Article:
Picking a WNBA All-Improved Team for 2018

A hypothetical end-of-season award focusing on players who raised their games.

Of the WNBA's end-of-season honors, the Most Improved Player award tends to have the muddiest criteria. No one seems set on what actually constitutes "improvement," and the award often simply goes to the player with the greatest year-by-year increase in volume statistics.

There's nothing inherently wrong with that, mind you; if a player gets a significant jump in minutes, she's more than likely done something to earn it. But the method usually overlooks players whose contributions go beyond simple per-game stats. Every year, there are plenty of WNBA players who take their games to the next level, yet get lost in the shuffle due to inconsistent awards voting and a discrepancy in what is considered to be valuable.

To put it another way: there are All-WNBA, All-Defense, and All-Rookie teams that honor several players, because just one isn't enough. So why not an All-Improved team? Here are five WNBA players who made noticeable improvements from 2017 to 2018, and what exactly they did to get better.

Natasha Howard (Seattle Storm)

Let's start with the obvious: the player who actually won the 2018 Most Improved award. Howard was acquired by Seattle this past offseason after spending two years coming off the bench with the Lynx. The Storm knew that she was capable of handling starter's minutes, though the trade was still seen as a gamble to some because of a conditional 2019 Draft pick swap given to Minnesota.

It's now safe to say that the gamble paid off. The Storm finished the regular season with the WNBA's top record, and Howard was a major reason why; her skill on offense and disruptiveness on defense complement the all-around brilliance of Breanna Stewart and allow Seattle to be more aggressive on both sides of the ball.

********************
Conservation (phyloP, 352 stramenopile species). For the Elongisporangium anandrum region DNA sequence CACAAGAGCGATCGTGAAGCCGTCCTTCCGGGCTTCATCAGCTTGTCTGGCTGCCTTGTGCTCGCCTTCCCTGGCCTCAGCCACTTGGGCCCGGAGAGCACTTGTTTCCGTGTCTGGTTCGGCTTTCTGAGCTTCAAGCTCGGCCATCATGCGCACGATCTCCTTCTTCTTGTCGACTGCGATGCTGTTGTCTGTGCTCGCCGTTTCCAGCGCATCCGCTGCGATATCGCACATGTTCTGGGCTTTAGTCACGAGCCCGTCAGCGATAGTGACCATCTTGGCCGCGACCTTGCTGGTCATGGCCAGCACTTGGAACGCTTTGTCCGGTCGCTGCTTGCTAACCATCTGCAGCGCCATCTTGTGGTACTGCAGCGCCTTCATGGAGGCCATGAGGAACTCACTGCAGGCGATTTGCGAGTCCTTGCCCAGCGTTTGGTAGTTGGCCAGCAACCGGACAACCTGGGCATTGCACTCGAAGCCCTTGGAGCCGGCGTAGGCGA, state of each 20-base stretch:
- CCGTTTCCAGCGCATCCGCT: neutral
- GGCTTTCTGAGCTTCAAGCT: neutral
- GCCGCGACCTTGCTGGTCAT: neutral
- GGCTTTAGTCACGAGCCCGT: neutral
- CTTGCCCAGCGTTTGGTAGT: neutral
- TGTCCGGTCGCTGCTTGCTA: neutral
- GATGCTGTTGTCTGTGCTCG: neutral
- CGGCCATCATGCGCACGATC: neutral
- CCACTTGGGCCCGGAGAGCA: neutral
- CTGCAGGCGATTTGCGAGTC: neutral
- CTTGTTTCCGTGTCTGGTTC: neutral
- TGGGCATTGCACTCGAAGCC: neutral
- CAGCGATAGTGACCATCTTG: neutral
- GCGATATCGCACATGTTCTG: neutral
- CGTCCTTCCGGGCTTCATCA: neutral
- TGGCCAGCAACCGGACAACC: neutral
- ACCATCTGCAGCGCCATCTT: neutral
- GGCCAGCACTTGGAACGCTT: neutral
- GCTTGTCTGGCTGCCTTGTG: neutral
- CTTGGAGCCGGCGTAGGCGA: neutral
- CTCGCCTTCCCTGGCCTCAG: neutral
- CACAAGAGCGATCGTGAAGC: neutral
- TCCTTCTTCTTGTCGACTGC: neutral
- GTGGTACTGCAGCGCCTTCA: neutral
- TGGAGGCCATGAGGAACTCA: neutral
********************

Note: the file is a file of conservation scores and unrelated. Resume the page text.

As for individual numbers, it makes sense that Howard's career-high in minutes played (25.6) would yield a similar increase in her other per-game statistics, but she was also more efficient than in the past. She scored the basketball on a 61.5% TS% and recorded a PER of 22.3, taking advantage of the Storm's outstanding floor spacing to impose her will off the dribble and in the post.

Defensively, Howard was just as good, more than making up for her lack of size with length, quickness, and athleticism. She's always been a good shot blocker, but head coach Dan Hughes called upon her to be even more active on defense, clogging passing lanes and being an overall nuisance on post entry passes. This, too, was a seamless fit, as Howard finished fifth in the league in defensive win shares and was named to the WNBA's All-Defensive First Team by coaches around the league. All in all, a very worthy recipient of the 2018 MIP.

Cheyenne Parker (Chicago Sky)

When the Sky drafted Parker in 2015, she had big shoes to fill, both literally and figuratively. Sylvia Fowles had requested a trade, and Chicago needed someone who could fill the void left by their All-WNBA center.

While players like that don't exactly grow on trees, Parker's game took a noticeable step up this season. She posted career-highs across the board, leading the Sky in PER (19.1) and total rebounding percentage (17.1%).

The rebounding shouldn't come as a surprise to anyone who has watched Parker in the past. It's her offense that has grown; she came into the 2018 season with a legitimate post-up game, showing great improvement in both her footwork and finishing with her off-hand. It translated well to the box score: Parker's scoring numbers (18.2 points per 36 minutes, 58.7% TS%) blow her previous marks out of the water, and they earned her a second-place finish in the WNBA's Sixth Woman of the Year voting.

Natasha Cloud (Washington Mystics)